Cyber security researchers from Bitdefenders and academic universities found a new security vulnerability in Intel Microprocessors as named LVI attack.
Load value injection (LVI) is an attack on Intel microprocessors that can be used to attack Intel’s SGX technology. It is a development of the previously known Meltdown security vulnerability. Unlike Meltdown, which can only read hidden data, LVI can inject data values, and is resistant to the countermeasures so far used to mitigate the Meltdown vulnerability.
What is Intel SGX?
Intel Software Guard eXtensions (SGX) is an innovative processor technology released in 2015 to create isolated environments in the computer’s memory, so-called enclaves. SGX acts like a secure vault in the processor itself, combining strong encryption and hardware-level isolation to safeguard enclave programs, and the data they operate on, even against very advanced types of malware that compromise the operating system, hypervisor, or firmware (BIOS).
In theory, any processor affected by Meltdown may be vulnerable to LVI, but as of March 2020, LVI is only known to affect Intel microprocessors. Intel has published a guide to mitigating the vulnerability by using compiler technology, requiring existing software to be recompiled to add LFENCE instructions at every potentially vulnerable point in the code. However, this mitigation appears likely to result in substantial performance reductions in the recompiled code.
Load Value Injection (LVI) in 4 simple steps
- Poison a hidden processor buffer with attacker values.
- Induce a faulting or assisted load in the victim program.
- The attacker’s value is transiently injected into code gadgets following the faulting load in the victim program.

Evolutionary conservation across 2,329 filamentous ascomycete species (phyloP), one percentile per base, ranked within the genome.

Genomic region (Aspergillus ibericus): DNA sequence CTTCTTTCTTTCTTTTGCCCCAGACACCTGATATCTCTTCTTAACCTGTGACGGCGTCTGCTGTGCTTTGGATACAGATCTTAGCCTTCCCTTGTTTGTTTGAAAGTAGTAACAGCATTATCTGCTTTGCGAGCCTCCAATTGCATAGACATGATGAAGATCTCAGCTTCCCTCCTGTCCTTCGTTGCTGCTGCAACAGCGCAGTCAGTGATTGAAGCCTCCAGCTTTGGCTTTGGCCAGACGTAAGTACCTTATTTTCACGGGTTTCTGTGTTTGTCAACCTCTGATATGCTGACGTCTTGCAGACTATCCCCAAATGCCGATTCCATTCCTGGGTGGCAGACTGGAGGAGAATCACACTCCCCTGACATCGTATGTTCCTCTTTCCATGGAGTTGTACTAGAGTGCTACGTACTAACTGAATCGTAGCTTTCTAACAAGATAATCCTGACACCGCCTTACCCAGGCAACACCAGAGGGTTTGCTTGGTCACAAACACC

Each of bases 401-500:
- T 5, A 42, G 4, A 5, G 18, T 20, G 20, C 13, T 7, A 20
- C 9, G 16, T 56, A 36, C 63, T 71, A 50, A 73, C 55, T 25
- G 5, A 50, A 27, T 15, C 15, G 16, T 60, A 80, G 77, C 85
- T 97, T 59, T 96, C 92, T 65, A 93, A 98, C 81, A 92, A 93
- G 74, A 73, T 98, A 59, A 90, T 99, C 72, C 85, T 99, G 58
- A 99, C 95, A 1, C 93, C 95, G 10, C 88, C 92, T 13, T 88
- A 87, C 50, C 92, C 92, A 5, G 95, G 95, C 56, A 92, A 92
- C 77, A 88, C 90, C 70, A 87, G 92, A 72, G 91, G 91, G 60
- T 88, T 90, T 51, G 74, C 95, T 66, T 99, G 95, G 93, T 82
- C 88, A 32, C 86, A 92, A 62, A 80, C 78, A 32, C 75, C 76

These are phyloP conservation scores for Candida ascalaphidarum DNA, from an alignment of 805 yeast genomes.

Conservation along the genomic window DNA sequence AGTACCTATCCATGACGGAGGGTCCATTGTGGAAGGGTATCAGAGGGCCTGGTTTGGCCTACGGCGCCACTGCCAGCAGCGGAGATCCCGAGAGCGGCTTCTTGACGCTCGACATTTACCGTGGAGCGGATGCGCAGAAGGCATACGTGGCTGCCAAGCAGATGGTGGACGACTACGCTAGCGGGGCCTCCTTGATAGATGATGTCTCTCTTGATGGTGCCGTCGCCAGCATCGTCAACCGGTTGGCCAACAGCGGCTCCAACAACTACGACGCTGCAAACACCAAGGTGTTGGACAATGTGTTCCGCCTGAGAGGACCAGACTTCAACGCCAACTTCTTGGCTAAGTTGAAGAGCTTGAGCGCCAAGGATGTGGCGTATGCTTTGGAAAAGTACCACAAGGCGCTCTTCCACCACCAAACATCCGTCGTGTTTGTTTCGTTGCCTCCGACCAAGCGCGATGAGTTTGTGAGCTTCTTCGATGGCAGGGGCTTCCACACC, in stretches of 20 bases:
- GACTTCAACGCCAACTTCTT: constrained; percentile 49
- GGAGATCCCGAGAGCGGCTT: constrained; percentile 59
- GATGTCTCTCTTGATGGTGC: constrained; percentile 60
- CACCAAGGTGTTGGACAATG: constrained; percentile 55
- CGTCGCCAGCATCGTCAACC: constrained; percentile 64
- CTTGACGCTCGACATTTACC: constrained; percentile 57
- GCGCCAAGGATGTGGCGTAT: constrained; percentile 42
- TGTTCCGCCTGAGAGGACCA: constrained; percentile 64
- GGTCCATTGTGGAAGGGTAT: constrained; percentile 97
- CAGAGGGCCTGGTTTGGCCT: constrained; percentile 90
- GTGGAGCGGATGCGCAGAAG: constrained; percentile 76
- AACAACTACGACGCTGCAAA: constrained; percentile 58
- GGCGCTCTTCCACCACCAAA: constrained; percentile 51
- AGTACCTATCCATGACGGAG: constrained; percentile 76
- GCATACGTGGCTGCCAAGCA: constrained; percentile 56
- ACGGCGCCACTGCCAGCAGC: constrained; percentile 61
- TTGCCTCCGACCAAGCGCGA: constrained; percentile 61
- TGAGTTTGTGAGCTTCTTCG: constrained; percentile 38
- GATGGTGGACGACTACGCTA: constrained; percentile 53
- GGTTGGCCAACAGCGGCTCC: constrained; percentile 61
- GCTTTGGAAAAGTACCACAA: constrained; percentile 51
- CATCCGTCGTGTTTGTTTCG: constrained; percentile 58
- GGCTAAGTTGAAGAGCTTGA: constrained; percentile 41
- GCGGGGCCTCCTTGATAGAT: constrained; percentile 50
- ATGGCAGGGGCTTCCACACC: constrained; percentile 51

- Side channels may leave secret-dependent traces, before the processor detects the mistake and rolls back all operations.
“LVI turns previous data extraction attacks around, like Meltdown, Foreshadow, ZombieLoad, RIDL and Fallout, and defeats all existing mitigations. Instead of directly leaking data from the victim to the attacker, we proceed in the opposite direction: we smuggle — “inject” — the attacker’s data through hidden processor buffers into a victim program and hijack transient execution to acquire sensitive information, such as the victim’s fingerprints or passwords.”
Crucially, LVI is much harder to mitigate than previous attacks, as it can affect virtually any access to memory. Unlike all previous Meltdown-type attacks, LVI cannot be transparently mitigated in existing processors and necessitates expensive software patches, which may slow down Intel SGX enclave computations 2 up to 19 times.
Responsible Disclosure and Impact
Security researchers responsibly disclosed Load Value Injection (LVI) to Intel on April 4, 2019. They also described the non-Intel-specific parts to ARM and IBM. To develop and deploy appropriate countermeasures, Intel insisted on a long embargo period for LVI, namely, until March 10, 2020 (CVE-2020-0551, Intel-SA-00334).